Junk Culture is a man of either iron will, bravely ignoring the welter of knob-twiddling options available to him, or simply doesn’t know about them. I imagine the former is true, but it doesn’t really matter. The point is that here is a man who can make a song out of the flimsiest of materials and make it shine.


Top Surprise – Shiny Happy People

Another day, another new band that deserves an exclamation mark after their name. Call me a huge pedant, but a surprise doesn’t feel surprising unless there’s the relevant punctuation to ram home the shock. Such are the myriad nuances of life.

Top Surprise! recorded their new EP in their bedrooms – I imagine the drummer was shoved in the bathroom (drummers are always made to record in the bathroom) – over a two day period. This nugget of information is all the justification I need to continue to complain loudly about bands who spend small fortunes over many weeks recording deeply average albums. (Hi, Coldplay!)

So by jangling their fuzzy guitars whilst perched on the porcelain, Top Surprise prove that the important thing is the song – it’s always the song – and everything else is superfluous. A good song sounds good even if it was recorded in a toilet on a Dictaphone and then played over AM radio. So listen to More Than Cool, and tell me if you care how, when and where it was recorded:

Top Surprise // More Than Cool by pugrecs

More Than Cool is exactly not that: endearing, warm and welcoming in approach, satisfyingly crunchy and brief in function. Top Surprise are from Brazil – a country about whose music scene I know very little, but am spurred on to investigate further with each excellent release that shimmies forth, happy, sunny and anxious to please.

Similarly, I know very little about Top Surprise, but am willing to make these simple judgements from theirs songs and their rather endearing photo: They are nice people who make nice music. In an ‘industry’ awash with poseurs and cynicism, perhaps that’s the real shocker.


Mafia Lights – Rock.

Is there a new wave – OK, bad choice of words – a new glut of rock bands emerging?

Rock has been persona non grata for a while now. It has a straightforwardness, simple parameters and predisposition towards sound, not image. It has not been cool enough to fulfil the dreams for a generation of kids for whom  tightness of their jeans and catch-up faux-reminiscence of an ill-defined period of hedonism is the primary focus.

So by ‘rock’, I mean, simple, perhaps. Bands that spend equally little time between fussing over hair and wondering whether one quasi-ironic keyboard sound is more real than another.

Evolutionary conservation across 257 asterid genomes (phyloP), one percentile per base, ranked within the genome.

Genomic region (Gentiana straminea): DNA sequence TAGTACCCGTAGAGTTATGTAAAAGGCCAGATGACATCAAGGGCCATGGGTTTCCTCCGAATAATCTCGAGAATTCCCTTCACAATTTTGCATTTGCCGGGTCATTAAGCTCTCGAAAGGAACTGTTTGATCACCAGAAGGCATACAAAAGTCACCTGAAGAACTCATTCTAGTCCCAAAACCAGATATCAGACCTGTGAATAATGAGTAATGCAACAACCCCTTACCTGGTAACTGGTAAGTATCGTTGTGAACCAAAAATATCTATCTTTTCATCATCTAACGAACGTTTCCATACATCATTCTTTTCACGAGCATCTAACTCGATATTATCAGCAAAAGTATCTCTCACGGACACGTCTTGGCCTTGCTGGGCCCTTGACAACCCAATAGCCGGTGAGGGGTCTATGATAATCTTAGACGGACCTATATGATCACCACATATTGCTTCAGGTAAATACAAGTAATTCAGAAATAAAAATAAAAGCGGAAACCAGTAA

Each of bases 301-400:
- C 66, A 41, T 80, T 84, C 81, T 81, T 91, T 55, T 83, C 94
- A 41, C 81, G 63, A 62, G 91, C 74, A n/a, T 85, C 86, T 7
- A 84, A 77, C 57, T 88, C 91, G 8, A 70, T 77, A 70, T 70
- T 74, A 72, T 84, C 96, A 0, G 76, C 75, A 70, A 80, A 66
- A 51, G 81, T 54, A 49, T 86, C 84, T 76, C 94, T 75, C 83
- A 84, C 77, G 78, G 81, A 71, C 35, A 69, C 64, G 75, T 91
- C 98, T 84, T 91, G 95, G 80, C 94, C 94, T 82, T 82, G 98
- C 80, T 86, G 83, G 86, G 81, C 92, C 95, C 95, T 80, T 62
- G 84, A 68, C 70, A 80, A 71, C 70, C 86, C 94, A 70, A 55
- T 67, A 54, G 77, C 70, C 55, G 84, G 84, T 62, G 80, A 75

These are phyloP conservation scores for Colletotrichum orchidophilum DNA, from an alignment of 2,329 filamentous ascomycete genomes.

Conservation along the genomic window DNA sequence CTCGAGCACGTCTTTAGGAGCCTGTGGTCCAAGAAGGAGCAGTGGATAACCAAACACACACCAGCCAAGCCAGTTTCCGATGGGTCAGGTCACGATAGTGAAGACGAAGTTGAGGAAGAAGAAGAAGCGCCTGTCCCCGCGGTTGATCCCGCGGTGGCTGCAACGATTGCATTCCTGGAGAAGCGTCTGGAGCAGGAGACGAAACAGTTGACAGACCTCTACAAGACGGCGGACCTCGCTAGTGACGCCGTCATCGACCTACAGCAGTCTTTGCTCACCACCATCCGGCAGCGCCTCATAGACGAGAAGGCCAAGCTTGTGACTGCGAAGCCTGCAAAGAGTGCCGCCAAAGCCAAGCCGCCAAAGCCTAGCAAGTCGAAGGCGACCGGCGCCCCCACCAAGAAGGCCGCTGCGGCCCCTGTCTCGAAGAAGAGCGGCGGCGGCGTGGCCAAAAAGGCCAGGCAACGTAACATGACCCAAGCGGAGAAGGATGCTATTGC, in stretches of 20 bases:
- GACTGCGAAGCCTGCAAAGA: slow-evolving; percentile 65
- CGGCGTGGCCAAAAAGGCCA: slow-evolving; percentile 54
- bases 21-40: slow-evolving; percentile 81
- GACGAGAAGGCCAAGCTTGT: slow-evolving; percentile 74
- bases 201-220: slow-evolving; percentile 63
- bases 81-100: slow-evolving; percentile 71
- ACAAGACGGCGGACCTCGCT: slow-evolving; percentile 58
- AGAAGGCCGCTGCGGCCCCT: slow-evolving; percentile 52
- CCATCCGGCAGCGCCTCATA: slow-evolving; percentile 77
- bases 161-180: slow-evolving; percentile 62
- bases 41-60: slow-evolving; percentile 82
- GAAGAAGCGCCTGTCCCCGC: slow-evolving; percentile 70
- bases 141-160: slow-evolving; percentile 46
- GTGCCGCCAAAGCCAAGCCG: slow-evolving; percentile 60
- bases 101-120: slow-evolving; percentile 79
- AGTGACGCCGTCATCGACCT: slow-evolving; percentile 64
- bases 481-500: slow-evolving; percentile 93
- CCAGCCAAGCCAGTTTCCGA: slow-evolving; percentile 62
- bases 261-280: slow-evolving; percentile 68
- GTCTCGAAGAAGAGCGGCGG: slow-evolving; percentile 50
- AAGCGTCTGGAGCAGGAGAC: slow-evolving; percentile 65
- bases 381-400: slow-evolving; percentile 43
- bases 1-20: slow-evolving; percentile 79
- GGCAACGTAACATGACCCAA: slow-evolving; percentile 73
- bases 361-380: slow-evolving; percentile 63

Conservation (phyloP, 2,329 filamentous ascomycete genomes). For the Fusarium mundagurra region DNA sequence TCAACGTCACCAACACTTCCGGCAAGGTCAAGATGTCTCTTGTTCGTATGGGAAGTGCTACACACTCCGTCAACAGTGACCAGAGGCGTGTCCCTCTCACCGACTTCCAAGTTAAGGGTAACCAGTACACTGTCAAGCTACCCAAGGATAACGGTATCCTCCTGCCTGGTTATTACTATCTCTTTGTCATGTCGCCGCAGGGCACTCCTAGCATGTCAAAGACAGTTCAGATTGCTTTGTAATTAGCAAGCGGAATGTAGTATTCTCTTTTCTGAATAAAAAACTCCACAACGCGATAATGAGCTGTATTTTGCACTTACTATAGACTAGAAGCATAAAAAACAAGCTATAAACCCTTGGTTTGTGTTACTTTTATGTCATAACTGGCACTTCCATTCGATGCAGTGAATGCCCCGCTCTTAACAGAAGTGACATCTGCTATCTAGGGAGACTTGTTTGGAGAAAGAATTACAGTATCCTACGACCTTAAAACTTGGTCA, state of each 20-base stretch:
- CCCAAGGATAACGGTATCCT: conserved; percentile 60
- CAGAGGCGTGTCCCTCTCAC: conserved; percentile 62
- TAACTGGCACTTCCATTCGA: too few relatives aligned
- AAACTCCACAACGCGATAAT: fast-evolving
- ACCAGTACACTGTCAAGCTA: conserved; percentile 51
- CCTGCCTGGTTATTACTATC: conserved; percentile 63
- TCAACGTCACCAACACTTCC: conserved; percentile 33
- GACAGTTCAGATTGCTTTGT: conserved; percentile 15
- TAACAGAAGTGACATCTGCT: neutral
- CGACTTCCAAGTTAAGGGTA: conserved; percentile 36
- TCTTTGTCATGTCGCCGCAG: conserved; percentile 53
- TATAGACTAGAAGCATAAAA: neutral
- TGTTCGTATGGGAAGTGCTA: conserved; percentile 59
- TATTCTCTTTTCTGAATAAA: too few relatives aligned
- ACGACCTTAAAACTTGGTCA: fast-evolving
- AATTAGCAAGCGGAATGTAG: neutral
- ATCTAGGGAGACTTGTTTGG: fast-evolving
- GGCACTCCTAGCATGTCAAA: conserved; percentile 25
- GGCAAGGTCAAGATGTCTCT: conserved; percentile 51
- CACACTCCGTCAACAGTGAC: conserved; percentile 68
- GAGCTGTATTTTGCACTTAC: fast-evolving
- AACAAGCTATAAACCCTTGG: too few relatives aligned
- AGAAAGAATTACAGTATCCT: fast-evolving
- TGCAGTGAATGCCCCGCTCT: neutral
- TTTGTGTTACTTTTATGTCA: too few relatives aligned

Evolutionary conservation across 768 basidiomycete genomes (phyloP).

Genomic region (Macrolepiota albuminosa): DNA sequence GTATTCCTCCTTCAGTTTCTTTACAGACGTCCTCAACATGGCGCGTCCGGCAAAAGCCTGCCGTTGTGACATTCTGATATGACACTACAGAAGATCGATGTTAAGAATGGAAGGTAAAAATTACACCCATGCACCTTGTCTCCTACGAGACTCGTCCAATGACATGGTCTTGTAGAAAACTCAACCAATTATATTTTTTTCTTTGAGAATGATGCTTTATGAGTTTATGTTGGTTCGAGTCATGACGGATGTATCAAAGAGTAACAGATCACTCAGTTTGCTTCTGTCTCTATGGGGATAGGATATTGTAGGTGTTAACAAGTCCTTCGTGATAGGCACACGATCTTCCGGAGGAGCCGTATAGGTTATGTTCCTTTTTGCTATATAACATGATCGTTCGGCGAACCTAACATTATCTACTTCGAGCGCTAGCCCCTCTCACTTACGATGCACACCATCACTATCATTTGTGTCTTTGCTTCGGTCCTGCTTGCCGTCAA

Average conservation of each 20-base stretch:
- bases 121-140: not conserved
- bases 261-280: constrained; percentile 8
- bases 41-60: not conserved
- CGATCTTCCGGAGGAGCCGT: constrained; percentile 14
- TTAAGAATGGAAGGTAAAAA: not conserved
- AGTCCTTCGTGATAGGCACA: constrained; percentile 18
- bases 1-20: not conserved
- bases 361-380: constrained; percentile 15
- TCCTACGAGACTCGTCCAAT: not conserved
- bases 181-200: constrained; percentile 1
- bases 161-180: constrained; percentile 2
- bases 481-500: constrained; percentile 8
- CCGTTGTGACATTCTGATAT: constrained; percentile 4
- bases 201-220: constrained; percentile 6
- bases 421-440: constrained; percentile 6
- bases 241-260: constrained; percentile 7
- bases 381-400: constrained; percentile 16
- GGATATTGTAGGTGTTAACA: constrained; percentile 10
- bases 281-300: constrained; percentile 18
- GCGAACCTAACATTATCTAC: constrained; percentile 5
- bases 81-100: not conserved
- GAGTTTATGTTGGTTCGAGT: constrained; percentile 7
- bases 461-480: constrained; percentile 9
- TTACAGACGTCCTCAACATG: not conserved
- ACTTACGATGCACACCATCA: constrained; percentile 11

Simple can be good too. You just need to be bold enough to pull it off.

Here are Mafia Lights. Their four-square, unambiguous rock approach might not sit so comfortably alongside a lot of the bands on ANBAD, but a song like BJM displays the basic essence of Good Rock: simple pleasures pleasuring simply.

BJM is a good song; lacking in pretence, overflowing with urgency, not caring either way. Mafia Lights don’t shy from verse-chorus-verse, they embrace this simple template as  a method of expression.

And if all that sounds just too complex, too cerebral for Rock, well, perhaps it is. But Rock is pop music’s forgotten cousin, who has locked himself away in his bedroom for a long time, and is only now finally emerging, blinking, confident again. Life is going to get better for all of us.


Photography © Olivia Waters

Wild Nothing; Lush and Swoon, You Know You Got Soul

So, 17 years later, they’re still here, the Rolling Stones of dance – a tag with all the same associations of cred-yo-yo-ing, borderline ridiculousness and begrudging likeability.

And having long ago abandoned breakbeat thrills, The Chemical Brothers are now producing epic, fine-tuned songs like Swoon.

Swoon sounds remarkably like Orbital’s Lush 3.1. This is almost certainly deliberate, and frankly, is to be applauded – and yet it’s also their undoing. Listen to the two back-to-back – and, emerging from a nagging,  submerged state, the flaw in the Chem’s shtick becomes apparent. There’s no – yikes! – soul.

Orbital’s music seems so much more human, organic, pliable. Compared to Lush – and, remember, it wants to be – Swoon is robotic, clinical. A floor-filler for car production lines.

Claiming a band has ‘soul’ leaves me feeling a little icky, and yet I’m about to apply that assessment to a second band in as many minutes. Urgh. But listen, and you’ll here it in Wild Nothing‘s gorgeous Cloudbusting, pulsing, alive, awake:

Wild Nothing // Cloudbusting

Te softer-than-snow sound: now that’s Lush, too, in every sense. Layered, creamy, sweet and light – this song is the the perfect pudding. You’d lick the bowl clean.

If this is dream-pop, then I envy the man whose dreams are all as beautiful as this. Gorgeous.


Misses Ellen Sunday and Her Fantastic Cats; Dog, Man, Star, and (Laser) Ray.